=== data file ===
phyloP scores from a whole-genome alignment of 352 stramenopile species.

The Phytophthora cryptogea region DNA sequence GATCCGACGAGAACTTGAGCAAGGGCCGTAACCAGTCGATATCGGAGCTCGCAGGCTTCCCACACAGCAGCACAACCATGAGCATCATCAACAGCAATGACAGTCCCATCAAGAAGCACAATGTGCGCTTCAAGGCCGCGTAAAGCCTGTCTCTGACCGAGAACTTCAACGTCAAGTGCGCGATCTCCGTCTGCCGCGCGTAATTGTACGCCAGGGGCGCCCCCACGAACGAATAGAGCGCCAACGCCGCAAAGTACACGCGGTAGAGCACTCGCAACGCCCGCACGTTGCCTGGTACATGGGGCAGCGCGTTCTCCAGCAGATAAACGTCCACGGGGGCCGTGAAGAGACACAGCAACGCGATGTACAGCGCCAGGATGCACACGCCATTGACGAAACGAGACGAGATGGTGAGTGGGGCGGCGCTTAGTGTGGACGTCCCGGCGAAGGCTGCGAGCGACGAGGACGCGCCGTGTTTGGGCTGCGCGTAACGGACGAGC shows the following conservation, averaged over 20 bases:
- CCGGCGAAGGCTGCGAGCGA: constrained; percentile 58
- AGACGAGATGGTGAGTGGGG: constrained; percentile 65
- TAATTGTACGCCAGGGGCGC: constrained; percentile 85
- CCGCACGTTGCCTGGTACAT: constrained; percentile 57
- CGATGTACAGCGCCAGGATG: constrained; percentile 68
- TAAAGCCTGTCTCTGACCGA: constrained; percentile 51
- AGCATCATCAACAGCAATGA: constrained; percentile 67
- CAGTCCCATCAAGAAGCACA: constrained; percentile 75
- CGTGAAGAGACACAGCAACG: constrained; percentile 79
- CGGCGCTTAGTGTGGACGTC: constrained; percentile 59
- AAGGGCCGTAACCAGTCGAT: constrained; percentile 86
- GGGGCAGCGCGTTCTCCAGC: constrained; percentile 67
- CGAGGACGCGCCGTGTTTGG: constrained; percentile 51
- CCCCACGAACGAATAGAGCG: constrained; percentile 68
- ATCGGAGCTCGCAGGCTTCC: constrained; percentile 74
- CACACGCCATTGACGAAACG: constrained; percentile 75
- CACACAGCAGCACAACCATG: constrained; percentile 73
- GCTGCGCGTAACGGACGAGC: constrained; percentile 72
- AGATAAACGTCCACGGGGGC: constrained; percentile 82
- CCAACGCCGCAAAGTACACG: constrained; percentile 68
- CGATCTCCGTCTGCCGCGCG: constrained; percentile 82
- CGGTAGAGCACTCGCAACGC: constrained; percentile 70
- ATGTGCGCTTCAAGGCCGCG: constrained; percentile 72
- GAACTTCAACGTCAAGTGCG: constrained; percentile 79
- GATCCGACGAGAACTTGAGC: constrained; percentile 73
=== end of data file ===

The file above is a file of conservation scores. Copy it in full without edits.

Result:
phyloP scores from a whole-genome alignment of 352 stramenopile species.

The Phytophthora cryptogea region DNA sequence GATCCGACGAGAACTTGAGCAAGGGCCGTAACCAGTCGATATCGGAGCTCGCAGGCTTCCCACACAGCAGCACAACCATGAGCATCATCAACAGCAATGACAGTCCCATCAAGAAGCACAATGTGCGCTTCAAGGCCGCGTAAAGCCTGTCTCTGACCGAGAACTTCAACGTCAAGTGCGCGATCTCCGTCTGCCGCGCGTAATTGTACGCCAGGGGCGCCCCCACGAACGAATAGAGCGCCAACGCCGCAAAGTACACGCGGTAGAGCACTCGCAACGCCCGCACGTTGCCTGGTACATGGGGCAGCGCGTTCTCCAGCAGATAAACGTCCACGGGGGCCGTGAAGAGACACAGCAACGCGATGTACAGCGCCAGGATGCACACGCCATTGACGAAACGAGACGAGATGGTGAGTGGGGCGGCGCTTAGTGTGGACGTCCCGGCGAAGGCTGCGAGCGACGAGGACGCGCCGTGTTTGGGCTGCGCGTAACGGACGAGC shows the following conservation, averaged over 20 bases:
- CCGGCGAAGGCTGCGAGCGA: constrained; percentile 58
- AGACGAGATGGTGAGTGGGG: constrained; percentile 65
- TAATTGTACGCCAGGGGCGC: constrained; percentile 85
- CCGCACGTTGCCTGGTACAT: constrained; percentile 57
- CGATGTACAGCGCCAGGATG: constrained; percentile 68
- TAAAGCCTGTCTCTGACCGA: constrained; percentile 51
- AGCATCATCAACAGCAATGA: constrained; percentile 67
- CAGTCCCATCAAGAAGCACA: constrained; percentile 75
- CGTGAAGAGACACAGCAACG: constrained; percentile 79
- CGGCGCTTAGTGTGGACGTC: constrained; percentile 59
- AAGGGCCGTAACCAGTCGAT: constrained; percentile 86
- GGGGCAGCGCGTTCTCCAGC: constrained; percentile 67
- CGAGGACGCGCCGTGTTTGG: constrained; percentile 51
- CCCCACGAACGAATAGAGCG: constrained; percentile 68
- ATCGGAGCTCGCAGGCTTCC: constrained; percentile 74
- CACACGCCATTGACGAAACG: constrained; percentile 75
- CACACAGCAGCACAACCATG: constrained; percentile 73
- GCTGCGCGTAACGGACGAGC: constrained; percentile 72
- AGATAAACGTCCACGGGGGC: constrained; percentile 82
- CCAACGCCGCAAAGTACACG: constrained; percentile 68
- CGATCTCCGTCTGCCGCGCG: constrained; percentile 82
- CGGTAGAGCACTCGCAACGC: constrained; percentile 70
- ATGTGCGCTTCAAGGCCGCG: constrained; percentile 72
- GAACTTCAACGTCAAGTGCG: constrained; percentile 79
- GATCCGACGAGAACTTGAGC: constrained; percentile 73